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    • cvdavis

      In the last few years the commonly held belief that high cholesterol causes heart disease has been challenged. What's your view on this and what's your best supporting evidence?

      Note: I am not a doctor or expert in this area and information in this conversation is not medical advice. You should always consult with a trusted MD doctor.

    • Chris

      I'm fascinated in this from a how-do-bloggers-get-Internet-famous point of view, and how do they drive doctors like my son-in-law crazy.

      The background is one of the giants of the field, William Castelli, directed the famous Framingham Heart Study. It's a 50+ year longitudinal study with some fascinating findings. Here's a great New York Times article about it from 1986.

      They found that people with total cholesterol of 230 are more than twice as likely to get heart disease as those with a level of 180. For those with a level of 300 or higher, the risk is four times greater. They didn't find anyone below 150 who had heart disease. He didn't claim causality, but the correlation is striking.

      The question now is whether getting there by taking drugs is as effective as getting there via diet and controlling weight. It doesn't seem to be.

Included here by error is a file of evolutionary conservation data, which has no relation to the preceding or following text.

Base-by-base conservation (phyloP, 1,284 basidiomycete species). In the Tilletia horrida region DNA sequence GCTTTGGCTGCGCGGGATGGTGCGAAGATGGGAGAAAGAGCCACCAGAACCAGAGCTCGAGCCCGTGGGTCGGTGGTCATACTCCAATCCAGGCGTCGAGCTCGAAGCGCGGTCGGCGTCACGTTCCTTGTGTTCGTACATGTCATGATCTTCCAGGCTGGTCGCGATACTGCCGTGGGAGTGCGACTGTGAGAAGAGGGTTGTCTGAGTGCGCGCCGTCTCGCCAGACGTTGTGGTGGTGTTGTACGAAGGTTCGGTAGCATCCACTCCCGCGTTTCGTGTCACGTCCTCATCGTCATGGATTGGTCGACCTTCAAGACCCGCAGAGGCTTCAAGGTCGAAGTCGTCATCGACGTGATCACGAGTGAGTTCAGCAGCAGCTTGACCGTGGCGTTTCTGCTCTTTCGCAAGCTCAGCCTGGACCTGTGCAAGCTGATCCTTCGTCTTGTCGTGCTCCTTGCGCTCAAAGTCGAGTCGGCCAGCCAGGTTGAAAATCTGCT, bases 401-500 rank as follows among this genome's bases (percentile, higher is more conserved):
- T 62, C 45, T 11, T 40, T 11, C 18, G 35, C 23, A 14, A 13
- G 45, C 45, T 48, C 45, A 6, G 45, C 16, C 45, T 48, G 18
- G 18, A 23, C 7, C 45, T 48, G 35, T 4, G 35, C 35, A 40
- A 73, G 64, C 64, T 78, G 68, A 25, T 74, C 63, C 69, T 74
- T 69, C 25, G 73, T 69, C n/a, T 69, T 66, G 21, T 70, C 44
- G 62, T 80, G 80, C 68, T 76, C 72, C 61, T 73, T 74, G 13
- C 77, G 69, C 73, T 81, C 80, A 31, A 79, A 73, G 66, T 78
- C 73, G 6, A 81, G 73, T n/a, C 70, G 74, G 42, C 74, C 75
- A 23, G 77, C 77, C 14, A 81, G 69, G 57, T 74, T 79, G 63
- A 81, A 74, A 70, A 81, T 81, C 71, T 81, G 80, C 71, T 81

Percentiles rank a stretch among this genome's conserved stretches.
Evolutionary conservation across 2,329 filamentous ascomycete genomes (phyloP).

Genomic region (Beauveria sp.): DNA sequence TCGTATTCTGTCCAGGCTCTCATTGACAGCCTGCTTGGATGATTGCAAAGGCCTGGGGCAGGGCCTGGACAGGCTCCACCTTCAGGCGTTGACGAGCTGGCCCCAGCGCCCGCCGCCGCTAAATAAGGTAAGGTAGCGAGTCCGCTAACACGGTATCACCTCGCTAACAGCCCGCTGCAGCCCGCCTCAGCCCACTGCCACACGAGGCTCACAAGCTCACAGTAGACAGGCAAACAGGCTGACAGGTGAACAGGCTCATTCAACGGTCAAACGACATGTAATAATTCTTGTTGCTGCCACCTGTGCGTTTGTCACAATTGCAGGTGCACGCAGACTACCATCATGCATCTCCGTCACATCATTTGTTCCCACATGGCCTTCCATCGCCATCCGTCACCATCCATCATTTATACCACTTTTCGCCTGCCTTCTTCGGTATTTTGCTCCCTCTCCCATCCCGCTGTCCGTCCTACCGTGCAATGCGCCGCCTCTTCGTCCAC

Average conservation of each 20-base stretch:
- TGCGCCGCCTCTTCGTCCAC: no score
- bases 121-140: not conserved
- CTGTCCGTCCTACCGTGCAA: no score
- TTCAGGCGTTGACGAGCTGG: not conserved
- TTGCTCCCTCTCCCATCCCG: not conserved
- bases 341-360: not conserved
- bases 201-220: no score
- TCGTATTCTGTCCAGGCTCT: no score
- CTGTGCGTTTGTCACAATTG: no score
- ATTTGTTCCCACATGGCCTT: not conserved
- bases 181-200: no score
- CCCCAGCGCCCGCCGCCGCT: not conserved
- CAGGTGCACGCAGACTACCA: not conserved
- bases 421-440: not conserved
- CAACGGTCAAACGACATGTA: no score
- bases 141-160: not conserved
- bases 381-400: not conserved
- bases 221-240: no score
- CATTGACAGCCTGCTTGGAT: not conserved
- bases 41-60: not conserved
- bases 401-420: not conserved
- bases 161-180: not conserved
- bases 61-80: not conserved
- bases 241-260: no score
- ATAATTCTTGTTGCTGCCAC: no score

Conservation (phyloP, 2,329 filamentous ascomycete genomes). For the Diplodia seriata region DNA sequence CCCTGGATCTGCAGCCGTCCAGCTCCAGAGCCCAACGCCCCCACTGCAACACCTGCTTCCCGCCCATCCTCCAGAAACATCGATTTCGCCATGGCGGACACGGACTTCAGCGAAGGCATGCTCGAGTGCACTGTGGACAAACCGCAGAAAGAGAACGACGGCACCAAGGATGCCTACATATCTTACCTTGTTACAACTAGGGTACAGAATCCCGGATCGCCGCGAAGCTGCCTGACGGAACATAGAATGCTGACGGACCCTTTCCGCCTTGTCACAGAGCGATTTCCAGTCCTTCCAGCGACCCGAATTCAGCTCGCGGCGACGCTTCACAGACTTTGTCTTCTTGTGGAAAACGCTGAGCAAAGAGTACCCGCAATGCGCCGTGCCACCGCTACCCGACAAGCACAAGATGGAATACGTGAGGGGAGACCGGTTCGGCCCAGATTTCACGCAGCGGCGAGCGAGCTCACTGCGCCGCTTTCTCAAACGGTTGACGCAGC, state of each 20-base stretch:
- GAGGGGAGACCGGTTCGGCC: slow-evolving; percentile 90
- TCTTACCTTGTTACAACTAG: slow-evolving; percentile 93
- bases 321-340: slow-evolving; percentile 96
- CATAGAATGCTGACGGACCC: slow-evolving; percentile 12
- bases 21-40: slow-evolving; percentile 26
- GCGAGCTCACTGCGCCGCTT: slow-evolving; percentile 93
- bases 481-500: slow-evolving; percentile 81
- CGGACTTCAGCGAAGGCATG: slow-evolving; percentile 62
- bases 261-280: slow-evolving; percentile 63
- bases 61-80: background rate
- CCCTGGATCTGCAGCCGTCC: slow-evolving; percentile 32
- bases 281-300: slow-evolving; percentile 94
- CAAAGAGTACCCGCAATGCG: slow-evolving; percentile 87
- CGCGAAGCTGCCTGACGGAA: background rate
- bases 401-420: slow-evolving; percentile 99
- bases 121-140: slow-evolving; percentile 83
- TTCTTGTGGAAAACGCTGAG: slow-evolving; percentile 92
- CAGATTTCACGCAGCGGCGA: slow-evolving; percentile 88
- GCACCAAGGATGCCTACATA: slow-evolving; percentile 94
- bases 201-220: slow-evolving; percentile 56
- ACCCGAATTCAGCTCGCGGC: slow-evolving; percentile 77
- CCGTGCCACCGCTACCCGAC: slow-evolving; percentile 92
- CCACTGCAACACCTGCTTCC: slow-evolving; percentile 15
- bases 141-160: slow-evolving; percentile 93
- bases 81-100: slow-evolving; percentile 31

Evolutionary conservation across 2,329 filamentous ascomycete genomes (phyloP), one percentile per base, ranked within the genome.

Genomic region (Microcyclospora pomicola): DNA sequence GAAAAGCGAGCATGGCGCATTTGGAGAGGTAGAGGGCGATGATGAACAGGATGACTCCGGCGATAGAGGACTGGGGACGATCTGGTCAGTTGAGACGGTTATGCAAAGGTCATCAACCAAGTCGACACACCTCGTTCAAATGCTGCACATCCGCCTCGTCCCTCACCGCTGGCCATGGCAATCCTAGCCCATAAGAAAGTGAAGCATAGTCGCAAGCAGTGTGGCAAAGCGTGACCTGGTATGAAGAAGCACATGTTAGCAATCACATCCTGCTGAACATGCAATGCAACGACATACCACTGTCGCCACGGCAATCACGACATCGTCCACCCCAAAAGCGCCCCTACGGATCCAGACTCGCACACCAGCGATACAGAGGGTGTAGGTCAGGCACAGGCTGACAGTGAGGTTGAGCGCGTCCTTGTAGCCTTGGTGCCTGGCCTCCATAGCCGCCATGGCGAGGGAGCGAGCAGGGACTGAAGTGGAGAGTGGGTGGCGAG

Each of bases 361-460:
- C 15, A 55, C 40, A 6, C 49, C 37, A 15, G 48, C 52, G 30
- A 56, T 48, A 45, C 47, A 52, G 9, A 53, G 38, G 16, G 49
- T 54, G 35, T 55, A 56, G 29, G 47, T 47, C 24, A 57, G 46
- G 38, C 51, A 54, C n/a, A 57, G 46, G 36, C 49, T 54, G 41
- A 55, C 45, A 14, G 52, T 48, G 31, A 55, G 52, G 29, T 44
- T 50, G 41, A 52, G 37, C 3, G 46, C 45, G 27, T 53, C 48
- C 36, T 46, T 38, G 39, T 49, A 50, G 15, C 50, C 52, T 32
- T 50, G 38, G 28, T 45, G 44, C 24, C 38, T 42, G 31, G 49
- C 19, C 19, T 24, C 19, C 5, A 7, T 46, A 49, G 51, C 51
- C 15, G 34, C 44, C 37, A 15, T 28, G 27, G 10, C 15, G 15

What's interesting to me is how bloggers like Harriet Hall can get Internet famous by taking a study this consequential and writing emotionally-charged posts that call it bad science.

    • cvdavis

      Large longitudinal studies are the gold standard. Why I bring this up is that a more recent news article I read discussed new and much lower measures of what level people should be put on statins or other drugs (I've included two somewhat older news article below to illustrate). This new level will mean there will be a huge increase in the number of people put on those drugs and as you've mentioned in your comment - what will the results of that be? Currently the commonly held belief among researchers is that cholesterol level DOES cause increased risk of heart disease so that is my default position. I just wanted to hear from other people what the evidence for this has been.